INNOVATIONS IN FX TRADING
Neena Dholani, Global Marketing and Programme Director at FIX Trading Community explains the evolution, from integration technicalities to tools, data and analytics, of FX trading.
For decades, there have been improvements in technology which target front end FX trading. Trading FX, however, is largely bespoke in its implementation, and presents an integration hurdle. Furthermore, the lack of standardisation is time-consuming and costly; broad changes such as MiFID II were adapted across a sea of implementations costing tens of thousands of dollars for buysides, sellsides and platforms alike.
Additionally, regulatory and market pressures have created a more fragmented FX market, which already has a variety of liquidity sources adhering to a number of different standards, making it difficult for market participants to measure the effectiveness and value of their sources.
When speaking with my colleague Melissa Marquis at FIX Trading Community who is co-chair of the FX post-trade working group and Managing Director at Wellington Management, she said, “MiFID II and the Global Code of Conduct have been important forces to drive the conversation around transparency and efficiency, but there is still a lot of work that needs to be done to create a harmonious FX post-trade landscape.”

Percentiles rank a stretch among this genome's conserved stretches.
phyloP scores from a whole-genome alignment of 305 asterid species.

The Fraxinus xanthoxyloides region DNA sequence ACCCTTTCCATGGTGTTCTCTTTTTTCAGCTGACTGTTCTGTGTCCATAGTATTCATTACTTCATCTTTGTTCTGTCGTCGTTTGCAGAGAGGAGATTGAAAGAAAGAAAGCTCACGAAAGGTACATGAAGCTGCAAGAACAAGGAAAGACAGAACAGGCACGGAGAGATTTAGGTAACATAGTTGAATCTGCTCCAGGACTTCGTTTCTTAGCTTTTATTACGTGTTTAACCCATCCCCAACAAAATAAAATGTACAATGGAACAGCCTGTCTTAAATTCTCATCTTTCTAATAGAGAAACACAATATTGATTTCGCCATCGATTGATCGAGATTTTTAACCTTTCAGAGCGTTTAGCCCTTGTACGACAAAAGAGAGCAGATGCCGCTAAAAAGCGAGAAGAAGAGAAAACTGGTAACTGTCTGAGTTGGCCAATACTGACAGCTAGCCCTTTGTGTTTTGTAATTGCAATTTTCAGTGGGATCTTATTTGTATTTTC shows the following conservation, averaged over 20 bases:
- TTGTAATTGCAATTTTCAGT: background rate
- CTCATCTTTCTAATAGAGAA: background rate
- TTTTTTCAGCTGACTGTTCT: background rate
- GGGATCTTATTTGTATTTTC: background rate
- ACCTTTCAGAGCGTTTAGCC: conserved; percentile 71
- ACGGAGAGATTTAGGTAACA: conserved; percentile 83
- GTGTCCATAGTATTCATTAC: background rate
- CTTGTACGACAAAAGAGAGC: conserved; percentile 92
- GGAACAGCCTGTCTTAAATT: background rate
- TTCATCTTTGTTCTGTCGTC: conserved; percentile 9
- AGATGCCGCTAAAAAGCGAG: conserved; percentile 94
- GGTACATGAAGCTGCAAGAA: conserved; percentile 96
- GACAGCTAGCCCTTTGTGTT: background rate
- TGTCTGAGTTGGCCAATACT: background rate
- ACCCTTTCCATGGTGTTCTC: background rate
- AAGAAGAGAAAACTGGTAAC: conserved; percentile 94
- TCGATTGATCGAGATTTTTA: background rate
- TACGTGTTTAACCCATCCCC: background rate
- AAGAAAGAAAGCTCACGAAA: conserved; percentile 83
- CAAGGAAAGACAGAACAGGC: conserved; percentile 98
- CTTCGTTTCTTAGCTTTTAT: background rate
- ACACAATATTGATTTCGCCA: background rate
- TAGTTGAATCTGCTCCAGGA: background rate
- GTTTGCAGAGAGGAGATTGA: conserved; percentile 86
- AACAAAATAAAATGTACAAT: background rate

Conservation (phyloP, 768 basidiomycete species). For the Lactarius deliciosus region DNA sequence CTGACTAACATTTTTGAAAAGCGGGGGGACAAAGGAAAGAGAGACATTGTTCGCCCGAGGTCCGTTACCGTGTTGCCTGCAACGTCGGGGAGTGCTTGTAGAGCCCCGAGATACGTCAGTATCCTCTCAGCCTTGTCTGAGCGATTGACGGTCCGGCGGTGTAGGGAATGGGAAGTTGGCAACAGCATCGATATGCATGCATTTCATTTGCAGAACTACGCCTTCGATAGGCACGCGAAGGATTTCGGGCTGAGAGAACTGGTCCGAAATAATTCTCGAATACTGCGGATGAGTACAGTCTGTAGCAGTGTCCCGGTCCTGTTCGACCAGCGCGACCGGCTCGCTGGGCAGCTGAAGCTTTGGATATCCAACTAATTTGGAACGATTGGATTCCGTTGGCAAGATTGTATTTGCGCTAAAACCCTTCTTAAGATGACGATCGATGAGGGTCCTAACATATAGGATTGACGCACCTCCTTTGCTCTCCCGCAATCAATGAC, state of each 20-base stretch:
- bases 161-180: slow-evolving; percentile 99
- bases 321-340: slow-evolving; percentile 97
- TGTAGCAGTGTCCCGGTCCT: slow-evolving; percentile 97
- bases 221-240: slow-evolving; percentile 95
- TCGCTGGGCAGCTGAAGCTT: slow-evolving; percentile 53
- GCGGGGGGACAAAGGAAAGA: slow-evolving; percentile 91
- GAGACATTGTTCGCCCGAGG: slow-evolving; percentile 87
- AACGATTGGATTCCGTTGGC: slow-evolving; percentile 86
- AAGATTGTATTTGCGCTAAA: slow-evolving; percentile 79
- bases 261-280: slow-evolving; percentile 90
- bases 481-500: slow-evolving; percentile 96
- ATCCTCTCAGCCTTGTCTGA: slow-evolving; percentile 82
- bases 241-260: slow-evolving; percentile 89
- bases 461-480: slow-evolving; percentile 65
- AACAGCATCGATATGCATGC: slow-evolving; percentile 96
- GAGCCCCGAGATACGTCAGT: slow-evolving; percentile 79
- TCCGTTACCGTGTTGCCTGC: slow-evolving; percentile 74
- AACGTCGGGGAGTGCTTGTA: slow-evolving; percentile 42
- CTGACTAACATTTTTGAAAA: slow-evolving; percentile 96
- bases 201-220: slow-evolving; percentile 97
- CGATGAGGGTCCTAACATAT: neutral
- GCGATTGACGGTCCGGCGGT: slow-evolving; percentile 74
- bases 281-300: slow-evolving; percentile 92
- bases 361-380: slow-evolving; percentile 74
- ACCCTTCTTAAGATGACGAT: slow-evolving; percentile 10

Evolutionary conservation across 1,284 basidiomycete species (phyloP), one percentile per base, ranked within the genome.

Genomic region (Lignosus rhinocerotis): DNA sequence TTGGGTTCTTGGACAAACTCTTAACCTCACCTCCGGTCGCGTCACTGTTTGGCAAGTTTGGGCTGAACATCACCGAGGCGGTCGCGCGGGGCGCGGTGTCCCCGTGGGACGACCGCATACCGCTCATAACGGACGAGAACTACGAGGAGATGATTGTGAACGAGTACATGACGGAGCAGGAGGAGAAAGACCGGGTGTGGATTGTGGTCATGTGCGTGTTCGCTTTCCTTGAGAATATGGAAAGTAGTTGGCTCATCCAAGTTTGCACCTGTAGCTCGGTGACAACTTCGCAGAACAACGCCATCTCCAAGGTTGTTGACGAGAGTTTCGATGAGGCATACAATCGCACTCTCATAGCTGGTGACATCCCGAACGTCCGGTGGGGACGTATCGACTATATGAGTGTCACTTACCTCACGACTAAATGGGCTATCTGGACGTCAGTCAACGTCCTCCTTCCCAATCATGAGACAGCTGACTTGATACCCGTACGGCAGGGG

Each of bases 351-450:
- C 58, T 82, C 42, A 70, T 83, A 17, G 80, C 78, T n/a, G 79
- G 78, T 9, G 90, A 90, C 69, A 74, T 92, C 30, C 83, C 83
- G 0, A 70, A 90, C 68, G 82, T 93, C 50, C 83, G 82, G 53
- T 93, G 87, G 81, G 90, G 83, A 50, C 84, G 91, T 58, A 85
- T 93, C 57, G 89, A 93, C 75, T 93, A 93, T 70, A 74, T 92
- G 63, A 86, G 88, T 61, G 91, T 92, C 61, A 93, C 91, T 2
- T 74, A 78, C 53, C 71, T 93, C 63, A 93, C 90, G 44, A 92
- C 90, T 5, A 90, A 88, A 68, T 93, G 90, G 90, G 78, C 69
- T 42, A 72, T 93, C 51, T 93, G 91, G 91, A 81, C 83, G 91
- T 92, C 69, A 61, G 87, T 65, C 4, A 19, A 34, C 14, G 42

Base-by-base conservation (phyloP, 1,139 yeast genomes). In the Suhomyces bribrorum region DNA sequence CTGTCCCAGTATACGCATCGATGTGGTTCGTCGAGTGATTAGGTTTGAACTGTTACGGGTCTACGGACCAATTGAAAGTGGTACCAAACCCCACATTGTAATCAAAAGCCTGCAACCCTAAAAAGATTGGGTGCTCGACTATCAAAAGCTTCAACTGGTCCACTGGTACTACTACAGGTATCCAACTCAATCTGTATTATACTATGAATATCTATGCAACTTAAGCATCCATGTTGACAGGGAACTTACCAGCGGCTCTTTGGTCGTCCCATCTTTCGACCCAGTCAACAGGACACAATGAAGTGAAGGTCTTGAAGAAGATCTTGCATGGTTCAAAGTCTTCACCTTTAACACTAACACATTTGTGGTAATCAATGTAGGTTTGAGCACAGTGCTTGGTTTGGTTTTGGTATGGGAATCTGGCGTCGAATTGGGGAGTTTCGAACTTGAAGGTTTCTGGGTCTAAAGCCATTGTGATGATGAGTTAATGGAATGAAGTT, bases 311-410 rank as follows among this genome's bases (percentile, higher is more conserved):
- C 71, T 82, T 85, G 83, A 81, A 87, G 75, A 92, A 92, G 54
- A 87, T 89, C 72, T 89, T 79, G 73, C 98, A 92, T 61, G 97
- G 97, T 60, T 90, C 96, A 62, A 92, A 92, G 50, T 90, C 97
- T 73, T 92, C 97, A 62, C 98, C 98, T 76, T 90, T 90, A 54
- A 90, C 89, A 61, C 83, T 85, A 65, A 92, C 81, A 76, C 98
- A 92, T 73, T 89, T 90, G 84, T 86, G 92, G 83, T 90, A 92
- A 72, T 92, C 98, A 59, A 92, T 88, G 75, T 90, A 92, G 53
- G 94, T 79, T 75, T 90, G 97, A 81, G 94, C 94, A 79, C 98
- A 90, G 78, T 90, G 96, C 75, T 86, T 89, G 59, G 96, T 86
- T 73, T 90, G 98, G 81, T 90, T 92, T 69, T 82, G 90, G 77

It is true that the Global Code of Conduct, which officially launched in May 2017, offers 55 principles which address major issues from ethics, governance, execution, information sharing, risk management, compliance, confirmation and settlement. The code is an extensive set of guidelines which market participants have been working hard to adhere to. As one of the leading Code of Conduct principles under confirmation and settlement states, “Market Participants are expected to put in place robust, efficient, transparent, and risk-mitigating post-trade processes to promote the predictable, smooth, and timely settlement of transactions in the FX Market.”1 With the increased electronification of FX Spot, Forwards and Non-deliverable Forwards (NDFs) trading moving away from traditional voice trading, the FX landscape is advancing into a new era of transparency.